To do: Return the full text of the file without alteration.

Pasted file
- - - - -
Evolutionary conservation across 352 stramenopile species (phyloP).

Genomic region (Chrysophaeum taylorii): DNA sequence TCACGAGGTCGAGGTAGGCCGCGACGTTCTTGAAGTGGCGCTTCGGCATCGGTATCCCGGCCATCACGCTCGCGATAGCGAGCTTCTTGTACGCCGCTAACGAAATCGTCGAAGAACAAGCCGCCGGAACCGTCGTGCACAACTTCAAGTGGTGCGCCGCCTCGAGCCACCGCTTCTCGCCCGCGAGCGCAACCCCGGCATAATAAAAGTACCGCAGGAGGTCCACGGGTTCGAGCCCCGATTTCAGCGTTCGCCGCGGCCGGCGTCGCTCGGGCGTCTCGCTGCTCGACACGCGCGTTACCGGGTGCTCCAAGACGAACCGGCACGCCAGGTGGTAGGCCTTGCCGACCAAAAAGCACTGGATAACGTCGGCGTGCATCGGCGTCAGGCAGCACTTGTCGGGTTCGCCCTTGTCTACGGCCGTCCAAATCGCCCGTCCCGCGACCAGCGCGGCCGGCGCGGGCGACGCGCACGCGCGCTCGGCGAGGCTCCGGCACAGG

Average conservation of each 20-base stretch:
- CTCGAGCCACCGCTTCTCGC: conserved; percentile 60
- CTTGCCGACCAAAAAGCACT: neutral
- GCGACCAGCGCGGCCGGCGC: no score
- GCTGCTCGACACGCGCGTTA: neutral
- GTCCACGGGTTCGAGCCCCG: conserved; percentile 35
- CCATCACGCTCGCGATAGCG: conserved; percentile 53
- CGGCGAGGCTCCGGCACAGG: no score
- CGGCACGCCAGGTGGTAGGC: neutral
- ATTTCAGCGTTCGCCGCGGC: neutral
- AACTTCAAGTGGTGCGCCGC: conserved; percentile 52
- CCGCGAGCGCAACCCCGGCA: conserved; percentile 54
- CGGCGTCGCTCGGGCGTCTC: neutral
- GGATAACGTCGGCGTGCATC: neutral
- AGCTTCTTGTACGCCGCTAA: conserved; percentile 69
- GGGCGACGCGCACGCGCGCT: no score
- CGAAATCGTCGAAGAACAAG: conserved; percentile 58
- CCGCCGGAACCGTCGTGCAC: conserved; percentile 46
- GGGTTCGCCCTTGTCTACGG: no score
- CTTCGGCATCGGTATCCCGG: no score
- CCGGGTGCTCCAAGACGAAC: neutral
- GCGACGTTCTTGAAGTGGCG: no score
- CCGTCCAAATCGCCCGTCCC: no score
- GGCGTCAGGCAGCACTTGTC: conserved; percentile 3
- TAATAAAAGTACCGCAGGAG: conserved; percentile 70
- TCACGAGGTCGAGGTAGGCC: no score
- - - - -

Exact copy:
Evolutionary conservation across 352 stramenopile species (phyloP).

Genomic region (Chrysophaeum taylorii): DNA sequence TCACGAGGTCGAGGTAGGCCGCGACGTTCTTGAAGTGGCGCTTCGGCATCGGTATCCCGGCCATCACGCTCGCGATAGCGAGCTTCTTGTACGCCGCTAACGAAATCGTCGAAGAACAAGCCGCCGGAACCGTCGTGCACAACTTCAAGTGGTGCGCCGCCTCGAGCCACCGCTTCTCGCCCGCGAGCGCAACCCCGGCATAATAAAAGTACCGCAGGAGGTCCACGGGTTCGAGCCCCGATTTCAGCGTTCGCCGCGGCCGGCGTCGCTCGGGCGTCTCGCTGCTCGACACGCGCGTTACCGGGTGCTCCAAGACGAACCGGCACGCCAGGTGGTAGGCCTTGCCGACCAAAAAGCACTGGATAACGTCGGCGTGCATCGGCGTCAGGCAGCACTTGTCGGGTTCGCCCTTGTCTACGGCCGTCCAAATCGCCCGTCCCGCGACCAGCGCGGCCGGCGCGGGCGACGCGCACGCGCGCTCGGCGAGGCTCCGGCACAGG

Average conservation of each 20-base stretch:
- CTCGAGCCACCGCTTCTCGC: conserved; percentile 60
- CTTGCCGACCAAAAAGCACT: neutral
- GCGACCAGCGCGGCCGGCGC: no score
- GCTGCTCGACACGCGCGTTA: neutral
- GTCCACGGGTTCGAGCCCCG: conserved; percentile 35
- CCATCACGCTCGCGATAGCG: conserved; percentile 53
- CGGCGAGGCTCCGGCACAGG: no score
- CGGCACGCCAGGTGGTAGGC: neutral
- ATTTCAGCGTTCGCCGCGGC: neutral
- AACTTCAAGTGGTGCGCCGC: conserved; percentile 52
- CCGCGAGCGCAACCCCGGCA: conserved; percentile 54
- CGGCGTCGCTCGGGCGTCTC: neutral
- GGATAACGTCGGCGTGCATC: neutral
- AGCTTCTTGTACGCCGCTAA: conserved; percentile 69
- GGGCGACGCGCACGCGCGCT: no score
- CGAAATCGTCGAAGAACAAG: conserved; percentile 58
- CCGCCGGAACCGTCGTGCAC: conserved; percentile 46
- GGGTTCGCCCTTGTCTACGG: no score
- CTTCGGCATCGGTATCCCGG: no score
- CCGGGTGCTCCAAGACGAAC: neutral
- GCGACGTTCTTGAAGTGGCG: no score
- CCGTCCAAATCGCCCGTCCC: no score
- GGCGTCAGGCAGCACTTGTC: conserved; percentile 3
- TAATAAAAGTACCGCAGGAG: conserved; percentile 70
- TCACGAGGTCGAGGTAGGCC: no score